Greatest Film Scenes
and Moments

The Letter (1940)


Written by Tim Dirks

Title Screen
Movie Title/Year and Scene Descriptions

The Letter (1940)

In director William Wyler's great noirish melodrama of murder, betrayal, and deceit:

  • the shocking opening murder scene on a porch as British plantation owner's wife Leslie Crosbie (Bette Davis) pumped six bullets into a man's body - the victim was her neighbor Geoffrey Hammond (David Newell) as he staggered out of a tropical bungalow on the grounds of a Malayan rubber plantation
  • the emotional scene of Leslie's dramatic, self-defense narrative and confession to her lawyer Howard Joyce (James Stephenson) about what had happened the night of the murder: ("...When I walked past him toward the veranda to call the boys, well, he took hold of my arm and swung me back. But I tried to scream and he flung his arms about me and began to kiss me. I struggled to tear myself away from him. He seemed like a madman. He kept talking and talking and saying he loved me. Oh, it's horrible, I can't go on...He lifted me in his arms and started carrying me. Somehow, he stumbled on those steps. We fell and I got away from him. Suddenly, I remembered Robert's revolver in the drawer of that chest. He got up and ran after me but I reached it before he could catch me. I seized the gun as he came toward me. I heard a report and saw him lurch toward the door. Oh, it was all instinctive. I didn't even know I'd fired. Then I followed him out to the veranda. He staggered across the porch, grabbed the railing, but it slipped through his hand and he fell down the steps. I don't remember anything more, just the reports one after another till there was a funny little click and the revolver was empty. It was only then I knew what I'd done")
  • the timely emergence of an incriminating letter that proved Leslie Crosbie had invited Mr. Hammond to her bungalow the night of the murder, proving pre-meditated murder (and that he was her lover), according to her lawyer Howard Joyce: ("This letter places an entirely different complexion on the whole case. It'll put the prosecution on the track of - suspicions which have entered nobody's mind. I won't tell you what I personally thought when I read the letter. It's the duty of counsel to defend his client, not to convict her even in his own mind. I don't want you to tell me anything but what is needed to save your neck. They can prove that Hammond came to your house at your urgent invitation. I don't know what else they can prove, but if the jury comes to the conclusion that you didn't kill Hammond in self-defense...") - his words caused Leslie to faint and collapse onto the floor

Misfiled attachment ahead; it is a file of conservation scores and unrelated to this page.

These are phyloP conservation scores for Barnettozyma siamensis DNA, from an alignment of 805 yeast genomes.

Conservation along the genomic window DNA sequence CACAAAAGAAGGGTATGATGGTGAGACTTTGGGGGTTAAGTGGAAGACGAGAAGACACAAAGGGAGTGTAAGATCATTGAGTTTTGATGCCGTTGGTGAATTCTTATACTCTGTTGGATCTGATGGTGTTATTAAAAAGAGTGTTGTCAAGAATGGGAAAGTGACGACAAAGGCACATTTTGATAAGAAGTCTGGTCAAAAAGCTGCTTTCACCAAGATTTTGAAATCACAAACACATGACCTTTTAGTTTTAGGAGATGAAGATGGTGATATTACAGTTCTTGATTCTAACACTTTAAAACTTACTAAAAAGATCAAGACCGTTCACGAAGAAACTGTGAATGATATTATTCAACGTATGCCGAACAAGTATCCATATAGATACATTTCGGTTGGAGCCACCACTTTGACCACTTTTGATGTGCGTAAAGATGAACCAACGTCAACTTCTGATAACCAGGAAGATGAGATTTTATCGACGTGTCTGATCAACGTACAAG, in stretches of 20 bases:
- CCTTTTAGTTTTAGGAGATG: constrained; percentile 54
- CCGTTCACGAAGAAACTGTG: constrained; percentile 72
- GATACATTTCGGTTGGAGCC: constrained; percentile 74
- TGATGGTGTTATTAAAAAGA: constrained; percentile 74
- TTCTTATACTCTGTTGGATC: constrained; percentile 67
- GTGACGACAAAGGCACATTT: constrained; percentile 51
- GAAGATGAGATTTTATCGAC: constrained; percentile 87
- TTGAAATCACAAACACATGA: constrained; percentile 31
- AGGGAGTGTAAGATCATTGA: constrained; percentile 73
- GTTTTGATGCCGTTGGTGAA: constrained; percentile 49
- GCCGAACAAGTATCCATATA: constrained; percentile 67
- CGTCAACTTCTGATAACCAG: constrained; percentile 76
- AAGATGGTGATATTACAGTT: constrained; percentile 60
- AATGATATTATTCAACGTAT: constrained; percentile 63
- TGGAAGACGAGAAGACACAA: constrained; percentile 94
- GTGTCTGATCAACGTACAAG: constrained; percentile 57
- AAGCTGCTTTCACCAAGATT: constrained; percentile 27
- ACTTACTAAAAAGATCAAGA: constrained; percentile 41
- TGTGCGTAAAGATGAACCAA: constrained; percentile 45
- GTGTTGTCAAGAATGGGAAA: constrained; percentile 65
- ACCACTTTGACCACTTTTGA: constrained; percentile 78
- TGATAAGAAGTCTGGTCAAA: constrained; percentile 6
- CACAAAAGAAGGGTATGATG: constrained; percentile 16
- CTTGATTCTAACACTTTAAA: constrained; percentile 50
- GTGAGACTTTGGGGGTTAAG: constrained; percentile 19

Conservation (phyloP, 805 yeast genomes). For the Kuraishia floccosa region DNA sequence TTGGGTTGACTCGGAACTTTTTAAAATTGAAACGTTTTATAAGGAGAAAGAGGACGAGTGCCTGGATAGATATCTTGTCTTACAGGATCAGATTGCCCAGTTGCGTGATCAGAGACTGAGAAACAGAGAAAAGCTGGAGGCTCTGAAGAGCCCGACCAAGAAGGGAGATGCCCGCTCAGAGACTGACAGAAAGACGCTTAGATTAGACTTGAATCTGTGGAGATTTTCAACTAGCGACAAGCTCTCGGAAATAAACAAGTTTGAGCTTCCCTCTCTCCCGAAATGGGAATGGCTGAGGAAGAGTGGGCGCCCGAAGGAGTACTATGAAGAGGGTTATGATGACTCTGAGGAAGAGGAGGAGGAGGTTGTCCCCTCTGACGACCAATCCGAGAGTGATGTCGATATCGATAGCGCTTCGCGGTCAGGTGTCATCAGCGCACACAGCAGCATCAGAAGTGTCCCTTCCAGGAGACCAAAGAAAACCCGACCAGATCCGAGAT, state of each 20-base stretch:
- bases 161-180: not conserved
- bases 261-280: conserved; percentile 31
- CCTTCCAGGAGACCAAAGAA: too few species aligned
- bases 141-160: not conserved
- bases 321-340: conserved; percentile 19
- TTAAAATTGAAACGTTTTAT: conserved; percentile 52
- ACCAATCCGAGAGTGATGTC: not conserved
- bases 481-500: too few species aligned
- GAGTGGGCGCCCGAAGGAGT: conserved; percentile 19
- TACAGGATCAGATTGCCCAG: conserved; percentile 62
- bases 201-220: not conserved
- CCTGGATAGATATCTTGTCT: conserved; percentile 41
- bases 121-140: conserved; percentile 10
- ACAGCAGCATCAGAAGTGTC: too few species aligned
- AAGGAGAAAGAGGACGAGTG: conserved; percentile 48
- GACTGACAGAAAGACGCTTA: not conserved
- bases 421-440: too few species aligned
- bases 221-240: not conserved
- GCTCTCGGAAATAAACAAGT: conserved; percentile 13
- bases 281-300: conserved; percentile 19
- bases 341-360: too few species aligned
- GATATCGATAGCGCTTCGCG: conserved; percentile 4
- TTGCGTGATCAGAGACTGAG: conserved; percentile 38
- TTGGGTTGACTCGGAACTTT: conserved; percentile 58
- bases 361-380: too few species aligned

Dramatic Re-claiming of the Blackmail Letter Scene
Mrs. Hammond
Leslie's Debasement
  • the dramatic re-claiming of the blackmail letter scene from Mrs. Hammond (Gale Sondergaard), Hammond's Eurasian wife, and her dramatic entrance through a jangling bead curtain; the sequence of Leslie's personal apology and debasement to pick up the incriminating letter, in exchange for $10,000 (that had emptied her long-suffering husband Robert's (Herbert Marshall) bank account); with the suppression of the letter, Leslie was quickly acquitted in her trial
  • later, during a celebratory party, as she was standing on her balcony, Leslie saw a gleaming dagger planted there
  • the scene of Leslie's incredible confession to her kind and generous husband Robert; although he knew of her affair, he offered to forgive her if she professed her love for him - she admitted her ultimate betrayal in the final line of the film that she still loved the man she killed: (Robert: "That's not enough, unless... Leslie, tell me. Now. This minute. Do you love me?" Leslie: "Yes, l do. (They kissed) No! l can't, l can't, l can't!" Robert: "Leslie, what is it? Leslie, what is it?" Leslie: "With all my heart, I still love the man I killed! Oh, no")
  • the final retribution scene as Leslie walked deliberately into her own dark tropical garden where she saw the outer gate was ajar; shadows came over her as the moon was covered by clouds; outside the gate in the darkness, she was confronted by vengeful, retribution-seeking Mrs. Hammond, and another man-servant; she was grabbed and gagged by the man (to stifle her screams), and then stabbed to death by a flashing dagger in Mrs. Hammond's hand
  • the view of Leslie's body revealed on the ground, as the moonlight illuminated the murder scene

Opening Shocking Murder Scene

Leslie Crosbie's Confession to Lawyer Howard Joyce

The Dagger

Leslie to Husband: "With all my heart, I still love the man I killed!"

Onto Her Balcony and Into the Garden

Moonlight Murder Scene - Leslie's Stabbed Corpse


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